The Most Remote Centennial 13’er
One of the most sought after 13’er climbs in the state takes us to Jagged Col via No Name Creek, to attempt Jagged Mountain (13,824 ft.), a remote and challenging 13’er. The pristine nature of the climbing in this part of the range makes Jagged Mountain a must-do for those who are looking for an uncrowded experience in the backcountry.
On Jagged Mountain we climb the standard route on the North Face, combining 3rd through low 5th class climbing to reach the summit. The route itself is intricate and varied – requiring your attention the entire time. You do not need to have previous rock climbing experience to attempt this route, but experience on other Centennial 13’ers such as Vestal Peak’s Wham Ridge can make the climb more enjoyable. This is truly a one-of-a-kind trip in the heart of the Weminuche Wilderness, Colorado’s largest and finest wilderness resource.
Friday – Sunday or Monday – Wednesday
For 2018 we have decided to offer two itinerary options. Friday through Sunday itineraries give you the opportunity to maximize the convenience of your travel schedule so that you can fit in other great trips on your travels, or perhaps make it back to the board room in time for that big meeting! Monday through Wednesday itineraries typically provide a slightly quieter experience in No Name Basin and take advantage of the fact that in summer, your travel plans or work schedule might be a bit more relaxed and flexible. Either way, we offer plenty of fixed date trip options to get you out into Colorado’s finest wilderness area!
The Approach via the D&SNGRR
The most efficient way to access Jagged Mountain is via No Name Basin, with an assist and drop off at Needleton by the D&SNGRR. A relic of the mining trade of the 1880’s – 1930’s, the train is world famous as it is one of the few narrow gauge railroads left in existence. This unique experience adds an interesting start and finish to this trip. The approach from the Needleton stop takes us along the Animas River to a point where we access the entrance to No Name Basin. Our detailed and intimate knowledge of the “right way” to go on this trail insures that the approach to our camp will help you to conserve energy for the next day’s climb up Jagged’s North Face.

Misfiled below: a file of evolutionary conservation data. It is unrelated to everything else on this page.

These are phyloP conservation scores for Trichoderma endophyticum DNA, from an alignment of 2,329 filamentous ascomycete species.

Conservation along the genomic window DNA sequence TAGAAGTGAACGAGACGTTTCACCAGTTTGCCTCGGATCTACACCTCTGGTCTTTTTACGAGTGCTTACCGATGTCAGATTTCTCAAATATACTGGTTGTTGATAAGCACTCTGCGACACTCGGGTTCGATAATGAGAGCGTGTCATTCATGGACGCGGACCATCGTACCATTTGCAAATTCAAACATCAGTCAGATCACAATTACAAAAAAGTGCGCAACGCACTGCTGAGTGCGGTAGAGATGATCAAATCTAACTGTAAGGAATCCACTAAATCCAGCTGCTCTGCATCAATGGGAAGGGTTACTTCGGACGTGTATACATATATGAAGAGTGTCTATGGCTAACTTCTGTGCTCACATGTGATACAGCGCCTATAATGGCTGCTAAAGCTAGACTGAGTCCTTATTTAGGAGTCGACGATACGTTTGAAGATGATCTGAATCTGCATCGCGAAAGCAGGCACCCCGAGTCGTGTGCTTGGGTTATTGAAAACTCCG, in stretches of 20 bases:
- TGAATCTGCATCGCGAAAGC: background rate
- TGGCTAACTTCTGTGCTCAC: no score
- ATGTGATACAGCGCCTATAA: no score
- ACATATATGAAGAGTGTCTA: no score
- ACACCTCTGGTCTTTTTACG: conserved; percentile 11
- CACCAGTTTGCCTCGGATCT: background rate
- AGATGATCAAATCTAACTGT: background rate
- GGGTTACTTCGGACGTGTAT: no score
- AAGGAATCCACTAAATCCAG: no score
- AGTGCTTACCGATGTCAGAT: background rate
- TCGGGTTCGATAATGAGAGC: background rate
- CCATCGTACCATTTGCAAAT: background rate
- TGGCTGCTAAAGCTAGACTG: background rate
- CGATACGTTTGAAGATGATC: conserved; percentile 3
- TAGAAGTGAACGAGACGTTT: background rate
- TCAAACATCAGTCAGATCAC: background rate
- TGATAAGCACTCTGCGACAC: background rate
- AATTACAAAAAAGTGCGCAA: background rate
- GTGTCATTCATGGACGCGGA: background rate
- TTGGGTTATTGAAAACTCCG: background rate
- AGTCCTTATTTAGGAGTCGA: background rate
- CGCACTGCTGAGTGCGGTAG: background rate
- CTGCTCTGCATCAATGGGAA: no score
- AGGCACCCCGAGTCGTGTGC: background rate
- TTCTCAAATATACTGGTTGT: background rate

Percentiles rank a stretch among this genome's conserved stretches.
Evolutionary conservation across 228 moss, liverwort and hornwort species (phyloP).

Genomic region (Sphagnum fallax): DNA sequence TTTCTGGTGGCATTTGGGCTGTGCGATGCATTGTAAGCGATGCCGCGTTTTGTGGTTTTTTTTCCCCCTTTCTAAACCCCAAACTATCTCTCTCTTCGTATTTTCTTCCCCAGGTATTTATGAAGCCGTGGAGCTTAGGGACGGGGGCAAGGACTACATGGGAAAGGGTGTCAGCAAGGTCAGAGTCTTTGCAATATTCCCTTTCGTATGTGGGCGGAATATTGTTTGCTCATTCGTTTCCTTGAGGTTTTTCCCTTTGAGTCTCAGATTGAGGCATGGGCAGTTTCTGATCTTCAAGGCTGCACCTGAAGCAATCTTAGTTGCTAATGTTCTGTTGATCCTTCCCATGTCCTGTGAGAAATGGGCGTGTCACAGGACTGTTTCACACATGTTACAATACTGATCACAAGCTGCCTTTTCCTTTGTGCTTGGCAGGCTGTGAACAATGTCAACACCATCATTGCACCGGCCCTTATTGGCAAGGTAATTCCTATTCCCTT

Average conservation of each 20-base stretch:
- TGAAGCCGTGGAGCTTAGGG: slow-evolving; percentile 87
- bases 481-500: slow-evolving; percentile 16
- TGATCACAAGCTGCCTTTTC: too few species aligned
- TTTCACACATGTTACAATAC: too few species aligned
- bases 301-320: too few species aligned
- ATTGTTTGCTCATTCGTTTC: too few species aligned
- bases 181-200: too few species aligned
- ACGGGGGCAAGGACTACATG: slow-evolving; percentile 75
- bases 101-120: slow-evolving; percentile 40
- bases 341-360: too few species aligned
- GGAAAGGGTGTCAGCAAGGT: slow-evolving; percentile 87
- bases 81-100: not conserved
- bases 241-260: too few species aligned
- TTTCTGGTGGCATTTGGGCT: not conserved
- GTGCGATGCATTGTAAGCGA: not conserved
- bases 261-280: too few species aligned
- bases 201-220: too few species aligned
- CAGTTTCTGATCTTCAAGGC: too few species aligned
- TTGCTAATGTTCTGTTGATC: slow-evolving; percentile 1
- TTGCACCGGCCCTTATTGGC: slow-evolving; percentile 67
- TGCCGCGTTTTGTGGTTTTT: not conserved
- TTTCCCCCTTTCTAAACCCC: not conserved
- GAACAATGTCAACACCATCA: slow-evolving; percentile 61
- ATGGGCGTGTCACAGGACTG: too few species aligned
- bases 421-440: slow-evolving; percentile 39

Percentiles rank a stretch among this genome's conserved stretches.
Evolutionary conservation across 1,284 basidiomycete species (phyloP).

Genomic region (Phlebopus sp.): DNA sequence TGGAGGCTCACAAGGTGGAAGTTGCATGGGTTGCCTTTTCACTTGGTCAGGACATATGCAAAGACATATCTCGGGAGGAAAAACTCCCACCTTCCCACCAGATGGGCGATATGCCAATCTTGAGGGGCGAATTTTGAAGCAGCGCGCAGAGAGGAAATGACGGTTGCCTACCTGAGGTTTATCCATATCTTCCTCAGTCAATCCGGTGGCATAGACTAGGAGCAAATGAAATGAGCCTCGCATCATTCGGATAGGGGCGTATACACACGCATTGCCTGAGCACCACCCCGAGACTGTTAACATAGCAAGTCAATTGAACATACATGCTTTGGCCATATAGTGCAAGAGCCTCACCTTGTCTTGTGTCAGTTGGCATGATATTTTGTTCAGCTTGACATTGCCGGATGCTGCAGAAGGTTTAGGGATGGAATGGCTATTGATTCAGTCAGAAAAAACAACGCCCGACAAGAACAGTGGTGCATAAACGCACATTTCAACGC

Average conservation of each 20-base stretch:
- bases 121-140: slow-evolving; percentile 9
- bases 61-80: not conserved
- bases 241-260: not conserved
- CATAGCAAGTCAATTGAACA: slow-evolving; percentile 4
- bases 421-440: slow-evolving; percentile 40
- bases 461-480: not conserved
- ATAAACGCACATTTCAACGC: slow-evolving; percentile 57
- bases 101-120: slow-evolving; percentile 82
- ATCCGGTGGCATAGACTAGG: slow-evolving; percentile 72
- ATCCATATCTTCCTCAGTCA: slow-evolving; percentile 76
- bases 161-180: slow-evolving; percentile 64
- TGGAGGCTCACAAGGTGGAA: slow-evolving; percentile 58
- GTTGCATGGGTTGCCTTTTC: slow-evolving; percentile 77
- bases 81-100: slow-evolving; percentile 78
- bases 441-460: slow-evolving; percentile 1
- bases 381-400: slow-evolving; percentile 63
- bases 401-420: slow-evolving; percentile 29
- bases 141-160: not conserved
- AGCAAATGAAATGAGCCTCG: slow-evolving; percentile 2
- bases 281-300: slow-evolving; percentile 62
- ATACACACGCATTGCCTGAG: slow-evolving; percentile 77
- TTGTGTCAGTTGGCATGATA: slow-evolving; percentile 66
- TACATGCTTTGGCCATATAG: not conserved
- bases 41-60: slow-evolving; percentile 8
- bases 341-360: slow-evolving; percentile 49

Probably the best hiking/climbing trip I’ve every been on…..and I’ve been on a lot of them! The combination of being out in the middle of one of the most beautiful wilderness areas in the world, mixed with the awesome hiking and fantastic technical climbing was truly magical! – Doug L. Jagged Mountain, 2010
Jagged Mountain Trip Itinerary
Arrive to Durango mid-afternoon. We will meet in the evening to do a gear check and ensure that you’re packed and ready for the trip. Stay in a hotel.
In the morning we’ll board the D&SNGRR for the trip to Needleton where we will depart and cross the Needleton bridge and then approach the entrance to No Name Basin and the trail towards Jagged Col. A fine mountain day brings us to a camp at approximately 11,500 ft. in upper No Name Basin, with incredible views of Monitor Peak and Knife Point. Camp out.
Rising early, we ascend to Jagged Col (13,000 ft.) and traverse over to the base of the North Face. A surprisingly complex climbing route brings us to the summit at 13,824 ft. After the summit, we’ll descend back to our camp, and a well deserved and restful afternoon. We may decide to move our camp down the trail to the lower No Name drainage to facilitate our departure the following morning. Camp out.